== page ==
Do Pumps Require Less NPSH on Hydrocarbons?


The extensive application of pumps to hydrocarbon services in the first half of the 20th century produced numerous observations that centrifugal pumps handling liquid hydrocarbons were able to operate satisfactorily with less NPSH available than when pumping water, and the NPSHR was less when pumping lighter hydrocarbons than when pumping heavier hydrocarbons.

Based on tests and field observations, the Hydraulic Institute (2) and the Natural Gas Processors Suppliers Association (3) published correction factors (based on suction pressure and the specific gravity of the pumpage) to use as multipliers for water NPSHR.

Stahl & Stepanoff (4) expanded understanding of the subject by investigating NPSHR from the standpoint of the thermodynamic properties of the pumpage, proposing the reason for hot water NPSHR being less than cold water NPSHR, and suggesting that 70deg F propane would have the same NPSHR as 300 deg F water.

Salemann (5) performed NPSH tests on water, butane, benzene, kerosene, gasoline and Freon‑11 at various temperatures, showing the correction to cold water NPSHR not as a factor, but as a fixed head subtraction.

Whistler (6) explained the reason for the different NPSHR when pumping various liquids, and confirmed that the reduction in NPSHR was not a factor, but a fixed head (in feet or meters) to be subtracted from the (cool) water NPSHR. His equation, which can be used to calculate the NPSHR correction from thermodynamic properties, is as follows:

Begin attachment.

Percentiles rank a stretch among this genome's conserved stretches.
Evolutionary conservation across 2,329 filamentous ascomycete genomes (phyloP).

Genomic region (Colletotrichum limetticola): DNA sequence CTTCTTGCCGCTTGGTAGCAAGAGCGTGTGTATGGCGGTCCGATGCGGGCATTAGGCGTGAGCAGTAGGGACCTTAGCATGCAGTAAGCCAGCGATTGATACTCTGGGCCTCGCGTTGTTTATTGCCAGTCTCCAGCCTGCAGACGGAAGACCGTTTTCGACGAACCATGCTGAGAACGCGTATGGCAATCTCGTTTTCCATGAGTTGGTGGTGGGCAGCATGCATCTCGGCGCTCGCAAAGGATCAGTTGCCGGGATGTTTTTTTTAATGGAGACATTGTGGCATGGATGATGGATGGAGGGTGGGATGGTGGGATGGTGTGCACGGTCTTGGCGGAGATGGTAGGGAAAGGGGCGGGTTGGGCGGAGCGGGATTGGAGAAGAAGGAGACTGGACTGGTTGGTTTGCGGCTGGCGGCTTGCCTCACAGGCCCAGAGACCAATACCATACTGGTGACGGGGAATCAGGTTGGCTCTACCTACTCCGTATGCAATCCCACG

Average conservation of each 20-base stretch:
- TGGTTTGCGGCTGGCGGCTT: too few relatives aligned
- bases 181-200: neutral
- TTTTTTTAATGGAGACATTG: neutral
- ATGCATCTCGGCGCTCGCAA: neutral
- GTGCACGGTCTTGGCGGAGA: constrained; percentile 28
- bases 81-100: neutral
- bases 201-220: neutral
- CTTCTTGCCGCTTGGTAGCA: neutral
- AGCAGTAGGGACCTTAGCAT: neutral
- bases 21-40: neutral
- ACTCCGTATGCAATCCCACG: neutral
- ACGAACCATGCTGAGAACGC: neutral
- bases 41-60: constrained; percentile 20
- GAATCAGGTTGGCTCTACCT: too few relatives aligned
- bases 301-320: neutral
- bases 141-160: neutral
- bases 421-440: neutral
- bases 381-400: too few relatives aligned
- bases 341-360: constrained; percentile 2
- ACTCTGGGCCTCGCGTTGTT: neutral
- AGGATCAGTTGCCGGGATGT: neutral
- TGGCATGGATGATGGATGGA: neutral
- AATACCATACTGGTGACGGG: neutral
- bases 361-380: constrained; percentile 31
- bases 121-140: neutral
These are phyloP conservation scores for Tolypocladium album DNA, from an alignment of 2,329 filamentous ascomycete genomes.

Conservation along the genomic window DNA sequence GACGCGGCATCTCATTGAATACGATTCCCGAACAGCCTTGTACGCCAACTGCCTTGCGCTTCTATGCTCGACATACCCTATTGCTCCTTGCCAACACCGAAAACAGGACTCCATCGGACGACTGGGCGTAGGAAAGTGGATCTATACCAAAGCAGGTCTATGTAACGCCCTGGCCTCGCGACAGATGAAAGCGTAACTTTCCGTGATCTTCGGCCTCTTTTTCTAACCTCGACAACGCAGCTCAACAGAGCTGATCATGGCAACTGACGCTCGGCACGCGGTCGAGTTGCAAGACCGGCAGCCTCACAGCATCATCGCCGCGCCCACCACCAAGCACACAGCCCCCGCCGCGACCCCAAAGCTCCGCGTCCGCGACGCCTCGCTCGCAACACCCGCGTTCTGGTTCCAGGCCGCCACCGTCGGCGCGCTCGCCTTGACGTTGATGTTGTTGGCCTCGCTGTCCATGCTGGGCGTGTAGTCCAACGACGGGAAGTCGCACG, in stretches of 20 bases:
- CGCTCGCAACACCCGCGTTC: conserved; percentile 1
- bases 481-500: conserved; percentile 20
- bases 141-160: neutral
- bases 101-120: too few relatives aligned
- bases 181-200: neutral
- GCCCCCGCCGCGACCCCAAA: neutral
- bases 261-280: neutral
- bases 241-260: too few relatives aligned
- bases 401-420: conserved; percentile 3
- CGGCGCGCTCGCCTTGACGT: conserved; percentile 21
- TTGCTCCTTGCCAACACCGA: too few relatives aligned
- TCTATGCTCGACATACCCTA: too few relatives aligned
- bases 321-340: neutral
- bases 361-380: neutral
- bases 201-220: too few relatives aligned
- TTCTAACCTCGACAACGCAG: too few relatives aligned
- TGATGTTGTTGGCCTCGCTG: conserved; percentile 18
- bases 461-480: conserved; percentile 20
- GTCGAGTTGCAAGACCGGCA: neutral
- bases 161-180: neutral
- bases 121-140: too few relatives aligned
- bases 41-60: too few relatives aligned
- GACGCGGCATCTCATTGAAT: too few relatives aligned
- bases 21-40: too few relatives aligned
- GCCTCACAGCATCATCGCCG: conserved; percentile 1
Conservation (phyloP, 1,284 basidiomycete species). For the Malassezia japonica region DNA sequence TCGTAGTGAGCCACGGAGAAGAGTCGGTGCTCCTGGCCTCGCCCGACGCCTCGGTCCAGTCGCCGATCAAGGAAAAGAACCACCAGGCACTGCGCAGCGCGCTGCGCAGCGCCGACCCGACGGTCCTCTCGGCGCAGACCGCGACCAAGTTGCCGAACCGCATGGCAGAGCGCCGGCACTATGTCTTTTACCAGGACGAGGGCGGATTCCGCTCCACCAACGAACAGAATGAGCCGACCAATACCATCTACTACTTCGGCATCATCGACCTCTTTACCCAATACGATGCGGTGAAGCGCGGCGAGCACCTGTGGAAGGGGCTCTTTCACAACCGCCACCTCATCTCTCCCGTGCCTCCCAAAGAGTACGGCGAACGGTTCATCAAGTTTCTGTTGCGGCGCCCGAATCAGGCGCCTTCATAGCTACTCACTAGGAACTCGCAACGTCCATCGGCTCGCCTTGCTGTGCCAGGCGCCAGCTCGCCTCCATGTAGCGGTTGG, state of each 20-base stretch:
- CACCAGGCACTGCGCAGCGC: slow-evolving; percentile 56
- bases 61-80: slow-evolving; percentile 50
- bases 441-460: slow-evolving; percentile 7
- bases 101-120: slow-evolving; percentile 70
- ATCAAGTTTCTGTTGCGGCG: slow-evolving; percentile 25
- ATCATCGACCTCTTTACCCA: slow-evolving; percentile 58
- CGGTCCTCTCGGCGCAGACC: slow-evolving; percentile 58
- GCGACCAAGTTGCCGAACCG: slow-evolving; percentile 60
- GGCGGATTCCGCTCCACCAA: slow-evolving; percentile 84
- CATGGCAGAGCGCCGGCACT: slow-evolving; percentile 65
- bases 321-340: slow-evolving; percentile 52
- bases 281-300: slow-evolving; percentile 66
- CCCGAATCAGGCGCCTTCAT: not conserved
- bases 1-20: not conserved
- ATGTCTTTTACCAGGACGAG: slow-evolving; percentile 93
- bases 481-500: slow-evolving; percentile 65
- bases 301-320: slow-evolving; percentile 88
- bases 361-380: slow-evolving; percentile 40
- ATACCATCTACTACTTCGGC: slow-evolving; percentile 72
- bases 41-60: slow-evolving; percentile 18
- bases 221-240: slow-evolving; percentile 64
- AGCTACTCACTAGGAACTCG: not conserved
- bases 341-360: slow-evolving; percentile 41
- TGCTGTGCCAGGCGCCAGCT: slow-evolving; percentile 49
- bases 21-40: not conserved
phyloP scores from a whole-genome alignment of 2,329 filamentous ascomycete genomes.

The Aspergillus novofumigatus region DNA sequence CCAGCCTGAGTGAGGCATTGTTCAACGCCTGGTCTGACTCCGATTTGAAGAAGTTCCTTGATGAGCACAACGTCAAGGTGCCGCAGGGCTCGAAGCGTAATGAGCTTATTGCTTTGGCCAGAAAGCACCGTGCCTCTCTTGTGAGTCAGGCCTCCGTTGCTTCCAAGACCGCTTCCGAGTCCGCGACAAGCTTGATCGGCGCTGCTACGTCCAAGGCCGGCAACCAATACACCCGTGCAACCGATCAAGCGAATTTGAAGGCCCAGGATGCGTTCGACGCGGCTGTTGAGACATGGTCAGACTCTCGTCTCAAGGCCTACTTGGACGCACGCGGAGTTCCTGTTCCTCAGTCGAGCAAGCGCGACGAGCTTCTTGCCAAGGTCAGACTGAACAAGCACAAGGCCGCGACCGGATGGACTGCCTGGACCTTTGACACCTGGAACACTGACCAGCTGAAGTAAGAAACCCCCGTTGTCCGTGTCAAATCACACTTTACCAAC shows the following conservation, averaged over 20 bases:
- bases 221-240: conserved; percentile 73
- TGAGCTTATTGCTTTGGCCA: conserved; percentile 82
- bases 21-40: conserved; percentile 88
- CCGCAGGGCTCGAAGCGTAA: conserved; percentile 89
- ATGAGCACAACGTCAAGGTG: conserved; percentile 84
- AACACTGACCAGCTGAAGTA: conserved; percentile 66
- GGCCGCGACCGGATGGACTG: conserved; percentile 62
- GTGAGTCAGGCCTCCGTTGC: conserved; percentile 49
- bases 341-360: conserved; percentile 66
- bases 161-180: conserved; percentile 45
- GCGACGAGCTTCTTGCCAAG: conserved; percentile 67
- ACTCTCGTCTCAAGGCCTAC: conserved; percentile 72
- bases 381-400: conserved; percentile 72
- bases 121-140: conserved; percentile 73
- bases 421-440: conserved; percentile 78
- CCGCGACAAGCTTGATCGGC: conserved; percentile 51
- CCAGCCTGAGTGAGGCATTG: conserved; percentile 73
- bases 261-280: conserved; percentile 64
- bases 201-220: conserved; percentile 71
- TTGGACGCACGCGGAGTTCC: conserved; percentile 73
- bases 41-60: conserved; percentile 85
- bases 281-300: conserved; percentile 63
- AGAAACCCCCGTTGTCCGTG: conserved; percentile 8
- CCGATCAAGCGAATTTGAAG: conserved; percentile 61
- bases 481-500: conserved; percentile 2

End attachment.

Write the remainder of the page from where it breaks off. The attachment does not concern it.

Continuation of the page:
Δh = (2.31/SGL)[(P1-P2)/(T1-T2)](V)(SGV/SGL)(F + H/100Cp)

Where (in U.S. units):

Δh = Subtraction from cool‑water NPSHR, ft

SGL = Specific gravity of liquid

SGV = Specific gravity of vapor (relative to water)

(P1-P2)/(T1-T2) = Slope of vapor pressure curve, psi/deg F

V = Volume percent of vapor to liquid in imp. eye

F = Slope of initial vaporization, deg F/wt. % vapor

H = Latent heat of vaporization, BTU/lb

Cp = Specific heat of liquid, BTU/lb‑deg F

V is the percent volume of vapor in the impeller eye to produce a 3 percent head drop. Whistler suggests two as a reasonable number. If the pumpage is a single component, F = 0.

The Hydraulic Institute (2) and NGPSA (3) subsequently replaced their factor charts with a chart that provided a fixed correction to NPSHR, based on pumpage thermodynamic properties. Those charts indicate a larger V factor than the two suggested by Whistler.

With great 20‑20 hindsight, we can now explain this phenomenon.

As stated earlier, the NPSHR for a centrifugal pump is defined as the amount of NPSHA when the head drops 3 percent. The head drops because a certain volume of gas has formed in the impeller eye. Liquids that are closer to their critical pressure will flash to a smaller volume of gas, because the density of the gas is closer to the density of the liquid. A liquid right at its critical pressure could all flash to a gas without affecting pump head (or anything else). (There would actually be no flashing.)

At ambient temperatures, hydrocarbons are closer to their critical pressures than cool water. For the same drop in suction pressure below vapor pressure, less volume of hydrocarbon gas is liberated. Therefore, to get the same 3 percent head drop with the hydrocarbon, the suction pressure must be reduced farther below vapor pressure, so less NPSH would be available, i.e., NPSHR would be less.